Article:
Sharon Attia (05:58):

That’s so interesting.

Emma Seligman (06:00):

I’d only seen Jewishness portrayed on screen with a little bit of hokeyness and-

Sharon Attia (06:04):

Yeah. Stereotype.

Emma Seligman (06:06):

… just super stereotypical characters, especially when it came to Jewish women, like the Jewish mom. So I’ve always been driven by telling Jewish stories because that’s my world. Those are the characters that I know the best.


Especially going into college before I really had a sense of myself and my identity as a young person or as an adult, or as a queer person or as a woman even, I think that I felt like, “Okay, I got this community down.”

Clips (06:33):

Mom. Mom, mom, mom. Who died?


Abby, Uncle Marty’s second wife’s sister. You remember her.


No, I don’t think so.


She used to play bridge with Bubby.






Oh, mom, I can’t eat that.


Why not?


I’m vegetarian.


You’re killing me.


I’ve told you it so many times.


You have not eaten a single thing all day.


That’s because we just got here.


You look like Gwyneth Paltrow on food stamps.


Oh, my God.


And not in a good way.

Emma Seligman (06:57):

While developing the short film in school, like my thesis, it wasn’t about this bisexual love story. It was about this girl coming face-to-face with her lack of self-worth.

Sharon Attia (07:09):

And running into her sugar daddy at a shiva, which is this-

Emma Seligman (07:13):

Yes. Running into her sugar daddy at a shiva and-

Sharon Attia (07:16):

… incredible premise.

Emma Seligman (07:17):

… and letting that make her feel like a little child. And that was the main focus of that. And then I started getting more curious about queer characters in other genres of movies. I think Transparent really changed the game in terms of-

Sharon Attia (07:31):

Kind of that intersection of both of those things, right? Seeing Jewish characters and different types of queerness, and different relationships with sex.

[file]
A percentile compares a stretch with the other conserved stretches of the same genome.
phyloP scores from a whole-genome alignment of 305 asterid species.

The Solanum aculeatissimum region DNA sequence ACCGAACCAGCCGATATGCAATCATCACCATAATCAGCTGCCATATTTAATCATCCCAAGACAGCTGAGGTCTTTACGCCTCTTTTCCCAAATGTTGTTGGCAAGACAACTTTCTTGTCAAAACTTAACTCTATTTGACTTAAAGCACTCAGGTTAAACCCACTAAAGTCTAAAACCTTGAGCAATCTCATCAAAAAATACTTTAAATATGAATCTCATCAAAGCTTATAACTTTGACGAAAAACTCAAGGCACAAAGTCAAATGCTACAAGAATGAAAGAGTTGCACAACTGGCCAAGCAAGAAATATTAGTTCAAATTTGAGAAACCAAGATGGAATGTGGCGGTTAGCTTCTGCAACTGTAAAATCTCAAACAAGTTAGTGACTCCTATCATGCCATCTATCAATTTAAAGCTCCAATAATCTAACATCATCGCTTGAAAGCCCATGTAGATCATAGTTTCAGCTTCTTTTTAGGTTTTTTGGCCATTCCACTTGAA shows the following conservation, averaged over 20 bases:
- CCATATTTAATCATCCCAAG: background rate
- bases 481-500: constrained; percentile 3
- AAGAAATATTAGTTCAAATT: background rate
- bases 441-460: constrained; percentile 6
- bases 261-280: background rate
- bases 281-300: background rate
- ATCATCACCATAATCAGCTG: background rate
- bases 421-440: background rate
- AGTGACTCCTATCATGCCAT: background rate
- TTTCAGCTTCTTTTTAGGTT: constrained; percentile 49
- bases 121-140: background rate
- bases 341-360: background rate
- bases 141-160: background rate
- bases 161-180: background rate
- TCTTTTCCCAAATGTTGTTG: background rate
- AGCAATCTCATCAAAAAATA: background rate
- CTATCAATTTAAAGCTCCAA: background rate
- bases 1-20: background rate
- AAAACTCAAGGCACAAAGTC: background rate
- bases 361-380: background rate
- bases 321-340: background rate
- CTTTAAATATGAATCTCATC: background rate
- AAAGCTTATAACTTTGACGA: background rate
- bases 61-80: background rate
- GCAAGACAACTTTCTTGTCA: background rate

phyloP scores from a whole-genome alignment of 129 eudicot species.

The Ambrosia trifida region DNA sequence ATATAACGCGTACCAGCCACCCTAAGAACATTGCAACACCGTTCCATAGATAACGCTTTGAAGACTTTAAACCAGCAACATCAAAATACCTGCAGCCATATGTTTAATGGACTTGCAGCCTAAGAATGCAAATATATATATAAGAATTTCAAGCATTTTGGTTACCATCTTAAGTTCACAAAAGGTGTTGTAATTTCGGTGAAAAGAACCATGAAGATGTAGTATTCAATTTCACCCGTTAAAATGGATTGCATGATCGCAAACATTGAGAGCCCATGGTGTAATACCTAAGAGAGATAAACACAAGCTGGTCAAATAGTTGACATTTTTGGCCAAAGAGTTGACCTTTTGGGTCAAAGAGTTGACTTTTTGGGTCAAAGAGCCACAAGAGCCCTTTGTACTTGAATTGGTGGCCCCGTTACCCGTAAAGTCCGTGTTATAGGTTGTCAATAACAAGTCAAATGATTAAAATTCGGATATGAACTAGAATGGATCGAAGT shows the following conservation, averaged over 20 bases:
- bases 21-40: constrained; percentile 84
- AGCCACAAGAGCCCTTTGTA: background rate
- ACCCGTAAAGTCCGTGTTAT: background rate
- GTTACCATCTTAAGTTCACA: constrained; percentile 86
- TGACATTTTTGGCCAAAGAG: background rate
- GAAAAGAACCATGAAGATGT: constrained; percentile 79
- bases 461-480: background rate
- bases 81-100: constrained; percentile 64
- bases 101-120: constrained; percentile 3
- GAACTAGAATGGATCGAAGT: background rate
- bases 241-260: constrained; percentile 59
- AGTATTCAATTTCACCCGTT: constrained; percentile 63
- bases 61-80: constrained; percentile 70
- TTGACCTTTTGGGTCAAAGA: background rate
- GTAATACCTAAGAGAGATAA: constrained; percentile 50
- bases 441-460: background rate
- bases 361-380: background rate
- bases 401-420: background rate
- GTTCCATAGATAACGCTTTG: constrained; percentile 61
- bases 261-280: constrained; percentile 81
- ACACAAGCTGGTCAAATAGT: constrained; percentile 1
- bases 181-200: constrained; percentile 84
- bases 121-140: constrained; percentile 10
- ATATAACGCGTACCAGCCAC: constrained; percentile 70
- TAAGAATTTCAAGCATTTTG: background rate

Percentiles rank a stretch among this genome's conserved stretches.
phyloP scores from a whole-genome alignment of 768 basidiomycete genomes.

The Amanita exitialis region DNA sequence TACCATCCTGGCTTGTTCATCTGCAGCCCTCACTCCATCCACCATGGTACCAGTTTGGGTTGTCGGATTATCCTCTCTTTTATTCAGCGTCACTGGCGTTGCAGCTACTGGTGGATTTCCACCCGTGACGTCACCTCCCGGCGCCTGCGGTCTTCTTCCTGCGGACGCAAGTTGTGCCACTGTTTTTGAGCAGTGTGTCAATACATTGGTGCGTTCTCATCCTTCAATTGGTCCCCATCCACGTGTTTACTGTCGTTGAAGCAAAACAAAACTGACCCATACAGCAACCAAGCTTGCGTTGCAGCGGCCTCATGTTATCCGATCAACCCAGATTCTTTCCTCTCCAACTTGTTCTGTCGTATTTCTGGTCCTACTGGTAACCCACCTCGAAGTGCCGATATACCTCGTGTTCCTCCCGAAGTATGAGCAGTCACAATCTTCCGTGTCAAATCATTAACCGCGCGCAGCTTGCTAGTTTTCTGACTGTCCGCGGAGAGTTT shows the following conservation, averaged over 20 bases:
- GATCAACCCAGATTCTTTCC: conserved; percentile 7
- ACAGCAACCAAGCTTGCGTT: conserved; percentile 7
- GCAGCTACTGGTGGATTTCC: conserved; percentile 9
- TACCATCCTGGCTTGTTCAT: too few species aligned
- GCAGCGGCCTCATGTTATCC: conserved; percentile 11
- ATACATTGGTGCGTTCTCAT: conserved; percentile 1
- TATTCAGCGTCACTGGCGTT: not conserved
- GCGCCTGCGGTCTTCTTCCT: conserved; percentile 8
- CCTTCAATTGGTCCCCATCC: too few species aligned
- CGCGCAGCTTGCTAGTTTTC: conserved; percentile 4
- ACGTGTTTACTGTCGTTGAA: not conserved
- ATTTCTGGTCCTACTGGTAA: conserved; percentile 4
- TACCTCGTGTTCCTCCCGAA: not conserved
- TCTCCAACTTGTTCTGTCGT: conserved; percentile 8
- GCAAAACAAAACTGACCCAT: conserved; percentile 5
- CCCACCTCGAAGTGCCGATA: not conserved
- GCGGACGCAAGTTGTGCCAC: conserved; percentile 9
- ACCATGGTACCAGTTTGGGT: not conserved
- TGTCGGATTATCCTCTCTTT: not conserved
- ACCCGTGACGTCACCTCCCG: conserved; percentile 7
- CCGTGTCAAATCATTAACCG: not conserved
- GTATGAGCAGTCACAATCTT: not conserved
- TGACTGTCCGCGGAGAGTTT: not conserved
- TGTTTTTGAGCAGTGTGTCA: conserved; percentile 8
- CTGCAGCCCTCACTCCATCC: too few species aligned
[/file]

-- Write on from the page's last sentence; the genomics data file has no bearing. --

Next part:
Emma Seligman (07:40):

And real characters, too.

Clips (07:41):

Now that you want to be a woman all the time, do you still want to date women?


Yes. I mean, Shell, it’s still me.


So you’re a lesbian.




So we got gay married before it was fashionable.

Emma Seligman (07:56):

That was a real moment of feeling seen in so many ways, all in one. And at that point, I was out. I barely understood my queerness yet, but I was aware of my identity. And also, there’s characters in that show who are discovering their sexual identity. Many of them are discovering their queerness in different ways.

Sharon Attia (08:17):

And so with Bottoms, did you know that you wanted it to be this queer teen comedy, or did you want to make a teen comedy and the queerness just followed?

Emma Seligman (08:29):

I knew that I wanted to make a teen comedy and that I wanted it to be queer from the get-go. There was no, “We’ll see what the sexualities of these characters are.”

Clips (08:38):

We teach a bunch of girls how to defend themselves against the evil Huntington Killers. They are grateful to us. We build a community. We bond, we share, we connect. We’re punching each other. Adrenaline is flowing. Next thing you know, Isabel and Brittany are kissing us on the mouths.